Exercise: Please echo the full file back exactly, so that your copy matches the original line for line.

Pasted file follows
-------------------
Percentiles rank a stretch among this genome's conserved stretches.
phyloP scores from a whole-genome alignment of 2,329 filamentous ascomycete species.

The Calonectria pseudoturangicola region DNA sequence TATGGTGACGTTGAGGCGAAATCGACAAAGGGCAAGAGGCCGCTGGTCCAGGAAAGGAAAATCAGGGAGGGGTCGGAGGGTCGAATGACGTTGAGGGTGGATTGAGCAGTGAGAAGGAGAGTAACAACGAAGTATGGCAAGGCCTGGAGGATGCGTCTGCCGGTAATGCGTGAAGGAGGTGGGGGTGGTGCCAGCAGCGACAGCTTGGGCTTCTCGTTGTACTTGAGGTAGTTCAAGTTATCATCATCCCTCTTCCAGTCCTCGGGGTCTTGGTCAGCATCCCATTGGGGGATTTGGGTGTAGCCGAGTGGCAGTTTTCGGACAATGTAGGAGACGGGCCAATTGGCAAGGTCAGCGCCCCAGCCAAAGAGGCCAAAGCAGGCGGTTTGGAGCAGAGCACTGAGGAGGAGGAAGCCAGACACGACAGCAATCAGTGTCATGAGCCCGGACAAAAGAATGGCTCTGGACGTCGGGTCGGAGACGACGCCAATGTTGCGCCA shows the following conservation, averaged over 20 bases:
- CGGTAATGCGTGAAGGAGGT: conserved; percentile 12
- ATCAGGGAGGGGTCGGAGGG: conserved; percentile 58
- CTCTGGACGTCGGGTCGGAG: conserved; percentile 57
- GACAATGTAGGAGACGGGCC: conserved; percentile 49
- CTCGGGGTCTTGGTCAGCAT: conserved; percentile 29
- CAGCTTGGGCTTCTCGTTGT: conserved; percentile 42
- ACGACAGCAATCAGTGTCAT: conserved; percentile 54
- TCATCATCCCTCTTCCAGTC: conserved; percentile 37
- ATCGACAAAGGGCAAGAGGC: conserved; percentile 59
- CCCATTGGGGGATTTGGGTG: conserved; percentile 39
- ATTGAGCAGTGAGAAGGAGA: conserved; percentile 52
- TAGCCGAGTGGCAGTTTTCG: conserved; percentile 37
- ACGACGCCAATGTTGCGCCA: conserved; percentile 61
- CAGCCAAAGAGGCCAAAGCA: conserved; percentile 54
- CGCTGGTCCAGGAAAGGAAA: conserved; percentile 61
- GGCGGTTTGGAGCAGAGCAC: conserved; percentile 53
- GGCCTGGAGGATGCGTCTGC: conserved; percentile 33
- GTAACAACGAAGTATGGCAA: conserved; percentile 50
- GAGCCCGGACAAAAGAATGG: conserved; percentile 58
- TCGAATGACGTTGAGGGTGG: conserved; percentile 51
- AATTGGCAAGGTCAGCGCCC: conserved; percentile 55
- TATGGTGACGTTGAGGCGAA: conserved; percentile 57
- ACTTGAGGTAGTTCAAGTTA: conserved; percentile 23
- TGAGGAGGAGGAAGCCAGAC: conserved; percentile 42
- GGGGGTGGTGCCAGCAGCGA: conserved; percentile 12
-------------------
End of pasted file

Percentiles rank a stretch among this genome's conserved stretches.
phyloP scores from a whole-genome alignment of 2,329 filamentous ascomycete species.

The Calonectria pseudoturangicola region DNA sequence TATGGTGACGTTGAGGCGAAATCGACAAAGGGCAAGAGGCCGCTGGTCCAGGAAAGGAAAATCAGGGAGGGGTCGGAGGGTCGAATGACGTTGAGGGTGGATTGAGCAGTGAGAAGGAGAGTAACAACGAAGTATGGCAAGGCCTGGAGGATGCGTCTGCCGGTAATGCGTGAAGGAGGTGGGGGTGGTGCCAGCAGCGACAGCTTGGGCTTCTCGTTGTACTTGAGGTAGTTCAAGTTATCATCATCCCTCTTCCAGTCCTCGGGGTCTTGGTCAGCATCCCATTGGGGGATTTGGGTGTAGCCGAGTGGCAGTTTTCGGACAATGTAGGAGACGGGCCAATTGGCAAGGTCAGCGCCCCAGCCAAAGAGGCCAAAGCAGGCGGTTTGGAGCAGAGCACTGAGGAGGAGGAAGCCAGACACGACAGCAATCAGTGTCATGAGCCCGGACAAAAGAATGGCTCTGGACGTCGGGTCGGAGACGACGCCAATGTTGCGCCA shows the following conservation, averaged over 20 bases:
- CGGTAATGCGTGAAGGAGGT: conserved; percentile 12
- ATCAGGGAGGGGTCGGAGGG: conserved; percentile 58
- CTCTGGACGTCGGGTCGGAG: conserved; percentile 57
- GACAATGTAGGAGACGGGCC: conserved; percentile 49
- CTCGGGGTCTTGGTCAGCAT: conserved; percentile 29
- CAGCTTGGGCTTCTCGTTGT: conserved; percentile 42
- ACGACAGCAATCAGTGTCAT: conserved; percentile 54
- TCATCATCCCTCTTCCAGTC: conserved; percentile 37
- ATCGACAAAGGGCAAGAGGC: conserved; percentile 59
- CCCATTGGGGGATTTGGGTG: conserved; percentile 39
- ATTGAGCAGTGAGAAGGAGA: conserved; percentile 52
- TAGCCGAGTGGCAGTTTTCG: conserved; percentile 37
- ACGACGCCAATGTTGCGCCA: conserved; percentile 61
- CAGCCAAAGAGGCCAAAGCA: conserved; percentile 54
- CGCTGGTCCAGGAAAGGAAA: conserved; percentile 61
- GGCGGTTTGGAGCAGAGCAC: conserved; percentile 53
- GGCCTGGAGGATGCGTCTGC: conserved; percentile 33
- GTAACAACGAAGTATGGCAA: conserved; percentile 50
- GAGCCCGGACAAAAGAATGG: conserved; percentile 58
- TCGAATGACGTTGAGGGTGG: conserved; percentile 51
- AATTGGCAAGGTCAGCGCCC: conserved; percentile 55
- TATGGTGACGTTGAGGCGAA: conserved; percentile 57
- ACTTGAGGTAGTTCAAGTTA: conserved; percentile 23
- TGAGGAGGAGGAAGCCAGAC: conserved; percentile 42
- GGGGGTGGTGCCAGCAGCGA: conserved; percentile 12